CHARACTERISTICS OF A MAN OF PERFECTION OR A KNOWER OF BRAHMAN
na prahrishyet priyam praapya nodwijet praapya chaapriyam
sthirabuddhir asammoodho brahmavid brahmani sthitah // 5.20 //
Resting in Brahman, with intellect steady and without delusion, the knower of Brahman neither rejoices on obtaining what is pleasant nor grieves on obtaining what is unpleasant.
From this verse onwards the characteristics of a man of perfection are given.
The Lord describes him as having always a balanced intellect because of the absence of egocentric influences. He is never deluded. He has abandoned all actions as he rests in the Self.
He is neither exhilarated when he gets pleasant objects nor feels disappointed when he obtains unpleasant objects. This does not mean that he has no reactions at all but it means that he remains balanced always with a sense of equipoise which cannot be shattered easily.
baahyasparsheshwasaktaatmaa vindatyaatmani yatsukham
sa brahma yoga yuktaatmaa sukham akshayamashnute // 5.21 //
With the heart unattached to external contacts he discovers happiness in the Self; with the heart engaged in the meditation of Brahman he attains endless bliss.
The happiness from the enjoyment of outer objects is transitory while the Bliss of Brahman is eternal. When the mind is not attached to the external objects of the senses, when one is deeply and constantly engaged in the contemplation of the Self, one finds eternal peace within. If one wishes to enjoy the imperishable happiness of the Self within, one has to withdraw the senses from their respective objects and enter in deep meditation on the Self within. It is to be noted that through self-control a void is created in the mind and heart which will have to be filled in with bliss through contemplation of Brahman.
ye hi samsparshajaa bhogaa duhkhayonaya eva te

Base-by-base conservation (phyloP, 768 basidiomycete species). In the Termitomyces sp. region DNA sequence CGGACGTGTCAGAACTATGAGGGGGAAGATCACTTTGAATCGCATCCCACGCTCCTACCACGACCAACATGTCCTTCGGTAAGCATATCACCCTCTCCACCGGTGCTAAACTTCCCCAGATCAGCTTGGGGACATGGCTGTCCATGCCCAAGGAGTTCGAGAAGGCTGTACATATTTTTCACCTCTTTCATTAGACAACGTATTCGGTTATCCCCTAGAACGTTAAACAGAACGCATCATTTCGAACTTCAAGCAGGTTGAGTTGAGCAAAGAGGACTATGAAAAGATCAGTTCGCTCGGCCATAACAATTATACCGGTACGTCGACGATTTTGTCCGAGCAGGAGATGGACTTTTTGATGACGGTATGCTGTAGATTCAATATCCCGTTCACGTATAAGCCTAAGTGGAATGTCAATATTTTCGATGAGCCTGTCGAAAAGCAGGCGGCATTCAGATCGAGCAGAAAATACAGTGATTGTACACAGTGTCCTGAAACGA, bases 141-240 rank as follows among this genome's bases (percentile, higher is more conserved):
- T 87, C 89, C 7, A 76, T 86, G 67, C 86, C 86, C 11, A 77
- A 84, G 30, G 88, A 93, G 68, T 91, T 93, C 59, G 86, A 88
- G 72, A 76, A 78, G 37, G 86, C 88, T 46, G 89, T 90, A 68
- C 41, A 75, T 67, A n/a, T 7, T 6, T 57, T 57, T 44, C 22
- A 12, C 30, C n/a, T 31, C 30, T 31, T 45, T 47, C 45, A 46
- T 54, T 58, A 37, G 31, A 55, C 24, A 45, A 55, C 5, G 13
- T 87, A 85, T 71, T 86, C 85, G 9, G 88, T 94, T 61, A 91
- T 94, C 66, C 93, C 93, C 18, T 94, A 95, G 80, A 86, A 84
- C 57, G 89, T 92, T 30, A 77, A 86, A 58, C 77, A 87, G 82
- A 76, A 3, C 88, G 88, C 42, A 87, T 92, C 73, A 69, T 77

aadyantavantah kaunteya na teshu ramate budhah // 5.22 //
The enjoyments that are born of contacts with objects are generators of pain only, for they have a beginning and an end, O Son of Kunti, and the wise do not find delight in them.
Man goes in search of happiness among the external and perishable objects. He finds no permanent joy in them but receives a load of sorrows instead. One should, therefore, withdraw the senses from the sense objects which are not at all a source of permanent joy. One should fix the mind on the immortal, blissful Self within. The sense objects have a beginning and an end. The pleasure out of them is therefore momentary and fleeting during the interval between the contact of the senses with the objects and their separation. One who has discrimination or knowledge of the Self will never rejoice in the objects of the senses.
LUST AND ANGER ARE THE GREATEST ENEMIES
shaknoteehaiva yah sodhum praak shareera vimokshanaat
kaamakrodhodbhavam vegam sa yuktah sa sukhee narah // 5.23 //
He who is able to withstand the force of lust and anger even before he quits the body - he is a Yogi, a happy man.
Desire (lust) and anger are powerful enemies of peace. It is extremely difficult to annihilate them. One has to make strong efforts to destroy these enemies. He who has controlled desire and anger is the happiest man in the world.
Desire is longing for a pleasant and agreeable object which gives pleasure when it is seen, heard or remembered. Anger is the feeling one gets when he finds obstacles in the way of getting the desired objects. The greater the desire for an object the greater will be the anger against any obstacle that comes between the desirer and the objects desired. Lust and anger create an agitation of mind accompanied by appropriate physical symbols.
A Yogi is the one who controls the impulses of desire and anger, destroys likes and dislikes and attains equanimity of mind by resting in the Self. He is always happy because there is neither desire nor hatred in him. The implication of what Sri Krishna says is that in this very world and in this very life one can be perfectly happy if one learns to withstand the avalanche of desire and anger.
WHAT KIND OF YOGI ATTAINS BRAHMAN?
yo'ntah sukho'ntaraaraamas tathaantarjyotireva yah
sa yogee brahma nirvaanam brahma bhooto'dhigacchati // 5.24 //
He who is happy within, who rejoices within, who is illumined within, such a Yogi attains absolute freedom or Moksha, himself becoming a Brahman.